Dewalt Table Saw Cutting Specifications

The saw has a 5/8″ arbor and 8-1/4″ blade and will bevel -2 degrees to 47 degrees left.

  • When set to 45° I measured the depth of cut at 1- 3/4″ inches.
  • When set to 90° I measured 2- 1/2″ inches which is respectable.

This saw will not accept a dado blade.

Dust Collection

DEWALT table saws have always had the 2-1/2 dust port at the lower rear end of the tool.  This saw has a 1-1/2 – inch dust port off the top of the blade guard allowing dual dust collection capabilities.

The operator can now capture dust above the blade as well as lower in the blade housing, ensuring you are collecting dust effectively.

The only catch is you need a “Y Connection,” in order to rig this saw up to one vacuum.  Dewalt has told me that they have plans to offer a “Y Connection” as an accessory in the near future.

Saw Stand DW7450

Saw Stand

The recommended stand for Dewalt Cordless 8-1/4” Table Saw DW7485 is the DW7451 saw stand which will be available in mid/late Sept.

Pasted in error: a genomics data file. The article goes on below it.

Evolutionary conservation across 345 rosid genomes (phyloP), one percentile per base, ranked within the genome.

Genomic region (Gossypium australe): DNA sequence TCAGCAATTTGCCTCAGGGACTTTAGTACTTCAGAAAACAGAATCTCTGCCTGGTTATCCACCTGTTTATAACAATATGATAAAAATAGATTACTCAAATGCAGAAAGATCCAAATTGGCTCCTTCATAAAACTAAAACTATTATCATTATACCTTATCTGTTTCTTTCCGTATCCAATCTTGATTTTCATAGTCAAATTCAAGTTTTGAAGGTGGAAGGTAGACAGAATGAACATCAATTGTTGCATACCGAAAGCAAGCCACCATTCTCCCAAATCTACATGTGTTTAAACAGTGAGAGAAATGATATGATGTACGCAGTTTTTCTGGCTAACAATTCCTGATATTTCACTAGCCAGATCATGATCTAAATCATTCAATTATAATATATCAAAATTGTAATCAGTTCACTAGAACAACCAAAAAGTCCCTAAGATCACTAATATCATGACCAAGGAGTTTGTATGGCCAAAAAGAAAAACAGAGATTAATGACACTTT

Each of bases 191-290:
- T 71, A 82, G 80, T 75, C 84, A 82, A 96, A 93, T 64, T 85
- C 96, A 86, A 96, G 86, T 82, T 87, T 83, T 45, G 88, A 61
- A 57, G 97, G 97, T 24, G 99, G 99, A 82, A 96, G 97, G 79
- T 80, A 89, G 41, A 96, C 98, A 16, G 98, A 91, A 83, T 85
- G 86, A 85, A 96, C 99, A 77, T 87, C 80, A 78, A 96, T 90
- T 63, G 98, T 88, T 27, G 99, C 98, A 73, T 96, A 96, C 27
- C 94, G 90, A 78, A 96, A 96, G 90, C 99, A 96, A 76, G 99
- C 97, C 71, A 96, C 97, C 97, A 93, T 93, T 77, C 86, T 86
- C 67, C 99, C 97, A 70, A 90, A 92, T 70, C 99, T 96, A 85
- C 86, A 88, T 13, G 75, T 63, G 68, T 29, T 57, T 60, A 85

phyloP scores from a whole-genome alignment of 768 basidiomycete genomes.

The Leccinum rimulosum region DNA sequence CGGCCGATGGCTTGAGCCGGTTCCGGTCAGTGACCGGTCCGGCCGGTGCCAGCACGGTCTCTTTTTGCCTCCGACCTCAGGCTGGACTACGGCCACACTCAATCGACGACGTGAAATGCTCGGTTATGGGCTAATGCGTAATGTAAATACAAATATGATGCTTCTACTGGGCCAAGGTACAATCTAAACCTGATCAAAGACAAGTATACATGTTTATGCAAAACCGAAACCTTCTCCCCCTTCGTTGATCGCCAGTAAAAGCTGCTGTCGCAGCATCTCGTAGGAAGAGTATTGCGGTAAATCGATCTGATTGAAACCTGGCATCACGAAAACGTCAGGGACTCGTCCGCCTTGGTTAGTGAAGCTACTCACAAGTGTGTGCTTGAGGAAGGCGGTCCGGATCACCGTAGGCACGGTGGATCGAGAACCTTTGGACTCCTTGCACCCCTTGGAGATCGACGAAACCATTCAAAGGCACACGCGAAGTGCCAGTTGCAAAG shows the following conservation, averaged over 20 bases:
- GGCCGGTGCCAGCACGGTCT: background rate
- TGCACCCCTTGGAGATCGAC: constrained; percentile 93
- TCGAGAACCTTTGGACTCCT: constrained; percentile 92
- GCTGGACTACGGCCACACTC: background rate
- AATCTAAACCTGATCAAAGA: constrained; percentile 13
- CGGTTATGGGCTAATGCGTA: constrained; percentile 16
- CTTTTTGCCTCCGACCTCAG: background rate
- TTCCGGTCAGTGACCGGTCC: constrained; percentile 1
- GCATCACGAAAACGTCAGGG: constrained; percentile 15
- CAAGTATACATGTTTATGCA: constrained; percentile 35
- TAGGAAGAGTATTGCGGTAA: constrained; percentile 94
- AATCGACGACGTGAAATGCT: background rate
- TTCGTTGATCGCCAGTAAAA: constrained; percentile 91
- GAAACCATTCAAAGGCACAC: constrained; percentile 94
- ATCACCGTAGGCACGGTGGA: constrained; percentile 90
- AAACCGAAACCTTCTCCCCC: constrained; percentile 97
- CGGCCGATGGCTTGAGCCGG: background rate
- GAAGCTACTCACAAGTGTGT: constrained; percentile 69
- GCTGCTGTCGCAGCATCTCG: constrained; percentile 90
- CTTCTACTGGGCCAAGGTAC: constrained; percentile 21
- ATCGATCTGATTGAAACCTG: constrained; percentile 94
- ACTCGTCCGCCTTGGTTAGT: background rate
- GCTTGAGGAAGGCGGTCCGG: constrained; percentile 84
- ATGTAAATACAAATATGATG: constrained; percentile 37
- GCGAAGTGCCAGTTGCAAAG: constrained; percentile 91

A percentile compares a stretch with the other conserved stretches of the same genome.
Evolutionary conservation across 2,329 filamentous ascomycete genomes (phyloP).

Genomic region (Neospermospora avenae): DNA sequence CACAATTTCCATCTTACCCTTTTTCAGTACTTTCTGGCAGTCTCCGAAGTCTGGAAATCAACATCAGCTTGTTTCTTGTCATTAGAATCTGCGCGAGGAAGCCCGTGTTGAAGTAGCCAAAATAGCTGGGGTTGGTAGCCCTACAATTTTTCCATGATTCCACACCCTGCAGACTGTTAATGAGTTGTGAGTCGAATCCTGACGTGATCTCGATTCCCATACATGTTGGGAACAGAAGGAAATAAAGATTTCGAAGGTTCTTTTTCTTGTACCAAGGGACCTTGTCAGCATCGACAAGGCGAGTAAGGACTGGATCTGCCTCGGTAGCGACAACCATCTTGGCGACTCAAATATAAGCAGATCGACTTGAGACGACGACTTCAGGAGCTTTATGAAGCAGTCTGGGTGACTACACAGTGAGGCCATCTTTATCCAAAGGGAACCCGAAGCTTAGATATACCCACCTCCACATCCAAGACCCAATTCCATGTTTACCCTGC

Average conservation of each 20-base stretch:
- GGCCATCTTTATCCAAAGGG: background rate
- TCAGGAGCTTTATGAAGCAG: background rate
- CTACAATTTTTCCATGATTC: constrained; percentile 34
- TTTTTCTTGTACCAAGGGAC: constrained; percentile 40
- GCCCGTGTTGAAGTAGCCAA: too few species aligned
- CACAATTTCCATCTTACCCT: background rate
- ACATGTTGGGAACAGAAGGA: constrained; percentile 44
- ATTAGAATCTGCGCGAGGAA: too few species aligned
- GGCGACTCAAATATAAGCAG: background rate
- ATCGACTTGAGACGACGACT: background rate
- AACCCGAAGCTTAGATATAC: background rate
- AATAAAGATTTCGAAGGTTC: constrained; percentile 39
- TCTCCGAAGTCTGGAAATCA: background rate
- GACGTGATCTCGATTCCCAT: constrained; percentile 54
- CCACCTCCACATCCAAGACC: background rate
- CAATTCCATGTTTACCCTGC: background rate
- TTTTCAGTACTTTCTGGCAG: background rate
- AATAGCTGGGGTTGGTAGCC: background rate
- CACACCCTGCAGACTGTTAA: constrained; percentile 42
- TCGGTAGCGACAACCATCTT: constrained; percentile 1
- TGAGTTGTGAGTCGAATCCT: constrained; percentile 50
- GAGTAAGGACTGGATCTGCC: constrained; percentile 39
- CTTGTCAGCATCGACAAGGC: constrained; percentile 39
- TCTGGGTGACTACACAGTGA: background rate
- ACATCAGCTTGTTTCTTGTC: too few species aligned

Dewalt made a rolling change to the DW7450 Type 2 unit to accept the cordless DCS7485.  If you’re going to purchase the Type 2 saw, make sure you have the correct stand since there is still type 1’s in stock. Frankly, it may make sense to wait.

Improvements

The power switch is a bit finicky.  I noticed this at their media event and also when using the saw.  A quick press of the on button does not work and it seems that you have to press the button for a few seconds.  Additionally, you need to push this button straight on and not at an angle to work.  My guess is That Dewalt will work this out in time.

The price is to be expected for a cordless tool of this stature, but at the same time it will be a deterrent too.

UPDATE ON POWER SWITCH